Filling Out Forms

I’m doing it.  I’ve started this before.  There were many befores, but I’m doing it.

The first before was because I was angry and I had no options.  I excused that away because I decided I wouldn’t finish what he started and I never wanted.  I stopped.

Another before was started and then stopped when I decided I wouldn’t be the person he wanted to make me into. I would be the wife I wanted to be, no matter what kind of husband he was being.  That lasted 11 months.  I tried. I won’t say I failed.  I allowed another dream to replace the one that no longer served me.

There were plenty befores when I felt rage or pain or loss and I didn’t know what else to do.  The action I took was no action.  I wouldn’t allow a feeling to force my hand. Feelings come and go, but a choice I make is one I get to live with.

This moment right now will not become a before.

I’m not angry.  There’s no pain. Last night I learned something that was shocking and could have been painful but it was more irritating.  How dare a husband of mine disrespect me on such a visceral level?  It wasn’t even about him, but the label I gave him when I gave him my hand and the disgust I felt.  At the end of the day, I chose to make that boy my husband.

This is not about the person I’m dating. I’m not actually dating anyone special. There hasn’t been anyone on a date with me that was blog worthy for a while. It’s not that serious. Only one man has made it to a third actual date and he didn’t get number four because by then, his really sexy Italian accent wasn’t as hard to comprehend.  I started to actually understand what he was saying and I couldn’t continue dating him. Just no and ewwww.   No one else has made it past a first date, and my crushes were just crushes and wonderful for what they were. Would I have ever introduced either one of those boys to my kids? No.  It was never even considered.

Six days ago I imagined a perfect day. For the first time, I was able to imagine being at a river with someone else.  I thought about the shimmer of the sun reflected on flowing water and radiating painfully in my eyes.  I could smell the sunblock and feel the warmth of the sun.  I could hear laughter and imagined being in a place I’ve never been, surrounded by people and not on my own.  I imagined waking up with someone, and bumping around a kitchen to make breakfast together.  I pictured a hike with someone and sharing an afternoon and sunset on the pier with someone, followed by walking along the sand in deep conversation under a bright and full moon.  I could hear the crackle and smell the burning wood while cuddled under a blanket around a beach fire pit.  In all of this, I wasn’t imagining being on my own, but with someone special.  It’s time.  I’m ready for my divorce now.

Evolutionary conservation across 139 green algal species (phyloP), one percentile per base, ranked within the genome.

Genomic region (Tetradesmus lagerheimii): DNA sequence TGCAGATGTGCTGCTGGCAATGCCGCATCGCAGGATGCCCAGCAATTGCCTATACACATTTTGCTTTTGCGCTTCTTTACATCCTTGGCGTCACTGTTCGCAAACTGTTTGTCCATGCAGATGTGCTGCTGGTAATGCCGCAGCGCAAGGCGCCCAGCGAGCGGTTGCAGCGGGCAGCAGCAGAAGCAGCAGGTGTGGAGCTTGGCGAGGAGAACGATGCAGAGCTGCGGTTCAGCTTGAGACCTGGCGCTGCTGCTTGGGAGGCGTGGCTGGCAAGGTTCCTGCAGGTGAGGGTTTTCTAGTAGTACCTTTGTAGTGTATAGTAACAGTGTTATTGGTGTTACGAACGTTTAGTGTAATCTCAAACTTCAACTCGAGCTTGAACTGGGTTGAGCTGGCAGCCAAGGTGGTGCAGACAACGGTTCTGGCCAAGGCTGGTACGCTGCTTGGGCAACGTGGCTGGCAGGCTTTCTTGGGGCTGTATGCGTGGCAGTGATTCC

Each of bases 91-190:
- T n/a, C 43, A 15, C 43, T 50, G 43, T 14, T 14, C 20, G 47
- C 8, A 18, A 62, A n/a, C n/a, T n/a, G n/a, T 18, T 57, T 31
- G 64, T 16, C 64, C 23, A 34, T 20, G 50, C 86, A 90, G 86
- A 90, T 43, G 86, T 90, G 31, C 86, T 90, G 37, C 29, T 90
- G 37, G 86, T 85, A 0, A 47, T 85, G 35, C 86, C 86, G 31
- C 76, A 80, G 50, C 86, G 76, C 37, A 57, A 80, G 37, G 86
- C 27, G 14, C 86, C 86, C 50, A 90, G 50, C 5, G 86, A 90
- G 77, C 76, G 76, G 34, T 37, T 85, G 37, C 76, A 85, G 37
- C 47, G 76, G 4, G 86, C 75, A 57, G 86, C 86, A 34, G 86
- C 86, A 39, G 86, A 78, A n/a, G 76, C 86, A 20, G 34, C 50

I won’t lie, I’ve been putting it off all week.  Every time I sat to fill out the forms, it didn’t feel right.  I had things on my mind at work, and couldn’t get it done on my lunch.  I had homework to help with and things I needed to do that became more important throughout the week.  I’m doing it now.  I’m filling out forms.  I have two more to bang out before I start drafting that motion.  What makes it right in this moment is I have my boys with me.  My older two are happy and gaming, and I can hear the music from their games and the occasional geek out.  My little one is playing and running to me to share whatever new thought crosses his mind.  A house full of my babies, and the sounds of who we have become are what have been missing.

I’m excited about the next phase in my life.  I have been sitting in this moment and fully appreciating what it means.  I want more intention in this moment than there was on my wedding day when I thought, “shit, am I really doing this?  What the hell, let’s do it.” There may one day be another wedding.  If there is, it will include my family and not just three people, with one of them objecting.  I chose to marry him, and even though it wasn’t my desire, I took his name.  I am the only woman to marry into his family that has his name.  I may  be the only woman in his family with his name.  I’m not sure what his sister and cousin did when they married their husbands, but I don’t really care either.  I get to reclaim my birth name.  I am the only person on this planet with the power and ability to divorce him.  I get to divorce my husband and as his wife, it is the last mess of his I will ever have to clean up.  Whatever children he decides to have won’t fall under the shame of my broken marriage.  He always wanted a daughter and I never wanted to give him another child. I don’t have to live with what he felt for the surrogate daughters I carried for another family. I can be at peace with what I did with my body. When I’m asked about my marital status, I will no longer be in marriage purgatory and separated without a legal separation.  I will be divorced and I will be single and I’ll only be connected by our boys.

I feel peace.  I feel empowered.  I feel joy.  I feel alive.  I feel hopeful.

It’s a great night to be me.  I’m going to finish filling these forms out before bed and I anticipate pleasant dreams.


Open Wounds

There was blood on the floor from the gash gaping gore

Licking the edges itchy with healing

tang of salted copper pennies

Bite of flesh digging deeper in rage lust vengeance

I want to feel what I need to inflict

Anger angst apathetic vices

you are full of fire and cold embering flames

expired heat and disgust replaced desire

Wrath lashes through dull warm beer haze

And I spit with spite at the little bitch you’ve become

Washing hands clean

scalding boil of lye and fat

scraping remnants of memories to clear away the decay of your existence

leaving gone and still going

And I call your name one last time


Unringing the Bell